By Okey Ibeke
Continued from last week
THAT done, Dakuku Peterside then went ahead to showcase Nigeria’s vast investment opportunities and maritime potentials, urging the international community to tap into the huge business opportunities that exist in Nigeria.
These investment opportunities, he said, are in shipbuilding and repairs, fleet development, ship financing, port infrastructure development, maritime tourism, renewable energy, ferry services, seafarer training, research and development, offshore logistics for the country’s oil industry, blockchain technology, and aquaculture etc.
Specifically, he told the world maritime community that opportunities abound in Nigeria in ship repair and maintenance services, tug operating services, line handling vessels service, dredging equipment services, mooring services, specialized piers for chemicals or gases, ICT components/spare parts, repair/maintenance and back-up systems, cargo handling equipment leasing for empty container operations (handling/transfer), quay apron, transit shed and terminal operations, fire-fighting vessel services, communications patrol services leasing, and safety and inspection services in keeping with ISPS code.
Dakuku told his enthralled audience that Nigeria’s maritime industry holds a lot of promise for economic development. One of which is the gradual migration of Nigeria’s oil and gas exploration towards deep offshore, off the coast and in the coastal waters.
This means an increase in the demand for more offshore support vessels (FPSOs), tankers and platforms. He said huge investments are required in developing these areas of the oil and gas industry.
He also told them that there are huge investment opportunities in shipbuilding to meet national and cabotage requirements, emphasizing that “drydocking remains a critical area of investment with over 3,500 vessels operating in Nigerian waters and largely being dry-docked outside the shores.”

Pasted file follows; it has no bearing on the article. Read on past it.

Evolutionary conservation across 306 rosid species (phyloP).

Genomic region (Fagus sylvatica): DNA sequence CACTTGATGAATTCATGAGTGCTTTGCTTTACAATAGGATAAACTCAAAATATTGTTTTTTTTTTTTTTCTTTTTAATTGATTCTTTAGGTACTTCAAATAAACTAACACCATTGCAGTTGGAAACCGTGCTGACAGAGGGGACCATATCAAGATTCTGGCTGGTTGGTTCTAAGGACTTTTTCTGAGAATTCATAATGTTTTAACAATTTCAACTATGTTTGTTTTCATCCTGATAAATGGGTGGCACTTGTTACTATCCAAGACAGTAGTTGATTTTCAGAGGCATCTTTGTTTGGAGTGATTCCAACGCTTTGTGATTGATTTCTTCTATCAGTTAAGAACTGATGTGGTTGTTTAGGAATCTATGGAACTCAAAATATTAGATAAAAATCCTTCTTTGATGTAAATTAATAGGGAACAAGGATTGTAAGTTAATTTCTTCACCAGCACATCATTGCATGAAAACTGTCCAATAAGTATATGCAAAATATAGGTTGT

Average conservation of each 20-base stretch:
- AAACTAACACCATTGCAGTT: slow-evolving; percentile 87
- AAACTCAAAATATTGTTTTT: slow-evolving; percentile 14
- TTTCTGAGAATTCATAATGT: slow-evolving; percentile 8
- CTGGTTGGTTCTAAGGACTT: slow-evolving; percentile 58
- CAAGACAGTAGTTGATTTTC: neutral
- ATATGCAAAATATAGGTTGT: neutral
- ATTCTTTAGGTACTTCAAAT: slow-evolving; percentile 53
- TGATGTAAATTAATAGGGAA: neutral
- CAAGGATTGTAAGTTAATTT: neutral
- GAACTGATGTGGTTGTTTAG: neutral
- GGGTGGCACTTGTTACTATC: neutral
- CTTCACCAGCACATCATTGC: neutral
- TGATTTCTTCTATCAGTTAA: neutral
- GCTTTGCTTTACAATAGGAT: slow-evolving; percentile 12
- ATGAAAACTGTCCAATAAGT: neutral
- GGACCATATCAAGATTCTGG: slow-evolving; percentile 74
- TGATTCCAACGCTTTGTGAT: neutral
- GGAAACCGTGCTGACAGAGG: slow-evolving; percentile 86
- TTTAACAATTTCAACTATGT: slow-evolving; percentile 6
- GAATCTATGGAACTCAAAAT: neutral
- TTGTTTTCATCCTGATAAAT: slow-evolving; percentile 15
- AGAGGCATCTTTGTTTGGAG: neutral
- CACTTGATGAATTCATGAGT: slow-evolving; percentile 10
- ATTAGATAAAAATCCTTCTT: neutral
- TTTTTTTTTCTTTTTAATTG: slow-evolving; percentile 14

He said Nigeria’s marine insurance subsector is one of the most under-developed compared to its peers, and a number of critical factors that have the potential to drive growth in the area, such as technology, mergers and acquisition, recapitalization to underwrite big transactions have been identified as game-changers for investors in the industry. In addition, there are huge opportunities for intending investors as shipowners are called upon to consider establishing a Protection and Indemnity (P&I) Club.
The NIMASA director-general also talked about manpower and human capacity development which he said was crucial to the development of Nigeria’s maritime and shipping sector, stating that large opportunities exist in an establishment, upgrading of facilities and management of maritime institutions.
“We need to train our young generation to develop cross-disciplinary skills required in today’s world by providing professional development course focusing on advanced maritime technologies, cybersecurity, maritime and port management, supply chain management etc. There is a need for a lot of investment in training and development of maritime professionals,” he declared.